Welcome to The Theology Whisperer, a series of short blog posts on theology and theological education.
In the next few posts in this series I intend to discuss some of the more common logical fallacies you are likely to encounter in academic writing and other forms of communication. But first, some tips on how to uncover and avoid fallacies in your own work:
- If you are applying deductive reasoning in your argument, ask yourself whether your conclusion is a logical one based on the underlying premises you have stated. To be sure, write out your argument in the form of a syllogism, and confirm that both the major and minor premises are true.
- If you are applying inductive reasoning, ask yourself whether you have included enough examples to justify the conclusion you have drawn. Will your readers be able to make the inductive leap from the examples to the conclusion you propose? If not, perhaps you need more or better examples, or a revised conclusion.
- List your main points. Under each one, list the evidence you have presented for it. Seeing your claims and evidence laid out in this manner may show that you have no good evidence for a particular claim, or it may help you look more critically at the evidence you are using.
- Pretend you disagree with the conclusion you’re defending. What parts of the argument would now seem fishy to you? What parts would seem easiest to attack? Give special attention to strengthening those parts.
- Note that broad claims need more proof than narrow ones. Claims that use sweeping words like “all,” “no,” “none,” “every,” “always,” “never,” “no one,” and “everyone” are sometimes appropriate—but they require a lot more proof than less-sweeping claims that use words like “some,” “many,” “few,” “sometimes,” “usually,” and so forth.
- Double-check your characterisation of others, especially opponents, to ensure fairness and accuracy.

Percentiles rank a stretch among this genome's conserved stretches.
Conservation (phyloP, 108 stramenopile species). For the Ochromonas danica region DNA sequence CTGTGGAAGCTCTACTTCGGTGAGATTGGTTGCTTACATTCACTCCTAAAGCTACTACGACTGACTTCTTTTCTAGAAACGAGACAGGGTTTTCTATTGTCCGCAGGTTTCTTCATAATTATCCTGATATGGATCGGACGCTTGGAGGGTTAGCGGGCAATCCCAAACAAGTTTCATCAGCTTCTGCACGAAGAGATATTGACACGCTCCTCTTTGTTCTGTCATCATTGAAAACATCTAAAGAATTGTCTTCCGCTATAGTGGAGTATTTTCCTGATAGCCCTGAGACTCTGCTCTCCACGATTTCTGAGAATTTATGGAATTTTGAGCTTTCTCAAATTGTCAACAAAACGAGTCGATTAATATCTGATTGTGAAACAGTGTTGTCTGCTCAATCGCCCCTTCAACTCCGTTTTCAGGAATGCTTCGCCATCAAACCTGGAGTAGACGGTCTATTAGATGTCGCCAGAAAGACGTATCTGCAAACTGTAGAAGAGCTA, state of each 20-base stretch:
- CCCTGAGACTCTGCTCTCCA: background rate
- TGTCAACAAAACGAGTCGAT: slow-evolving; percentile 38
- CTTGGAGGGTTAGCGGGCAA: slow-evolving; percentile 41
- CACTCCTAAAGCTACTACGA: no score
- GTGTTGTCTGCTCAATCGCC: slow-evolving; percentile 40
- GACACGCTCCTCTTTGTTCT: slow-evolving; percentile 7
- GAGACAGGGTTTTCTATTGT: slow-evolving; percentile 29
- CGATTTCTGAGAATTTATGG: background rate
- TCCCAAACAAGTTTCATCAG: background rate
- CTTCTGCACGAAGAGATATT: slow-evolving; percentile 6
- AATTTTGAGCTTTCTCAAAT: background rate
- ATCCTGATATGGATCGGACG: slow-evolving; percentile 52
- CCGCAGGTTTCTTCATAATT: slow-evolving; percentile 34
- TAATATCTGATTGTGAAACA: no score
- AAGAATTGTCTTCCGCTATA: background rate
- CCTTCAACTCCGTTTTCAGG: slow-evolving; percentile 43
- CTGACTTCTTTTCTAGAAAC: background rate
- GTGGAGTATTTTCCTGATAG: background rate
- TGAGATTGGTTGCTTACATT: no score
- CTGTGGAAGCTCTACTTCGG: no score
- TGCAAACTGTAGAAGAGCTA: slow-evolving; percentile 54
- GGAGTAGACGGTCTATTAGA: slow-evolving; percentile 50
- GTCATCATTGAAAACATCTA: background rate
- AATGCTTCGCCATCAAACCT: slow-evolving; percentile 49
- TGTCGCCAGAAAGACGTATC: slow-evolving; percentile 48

- Learn which fallacies you are especially prone to, and check for them in your work. Some writers make lots of appeals to authority; others are more likely to rely on weak analogies or set up straw men. Read over some of your old papers to see if there’s a particular kind of fallacy you need to watch out for.
- While writing your own work, refer to explanatory lists of fallacies (such as in the next three posts in this series), looking for any breakdown in the logic of your argument.
- Test your skill at spotting logical fallacies using the worked example here.
- Take a critical look at a persuasive television commercial or political address, or something similar, looking for logical fallacies.
Are there helpful tips you use that are not listed above? If so, I’d love to hear from you and possibly add to this post.
This post was written by Rod Benson. Leave a comment in the box below, or email firstname.lastname@example.org
 Some of these tips are based on advice in Annette T. Rottenberg & Donna Haisty Winchell, The Structure of Argument (9th edn; Boston: Bedford/St Martin’s, 2018), 325.
 For more on fallacies see https://www.yourlogicalfallacyis.com and https://theethicalskeptic.com/2009/11/02/the-tree-of-knowledge-obfuscation/ and the links to suggested reading at https://www.weasydney.com.au/course/FPBA
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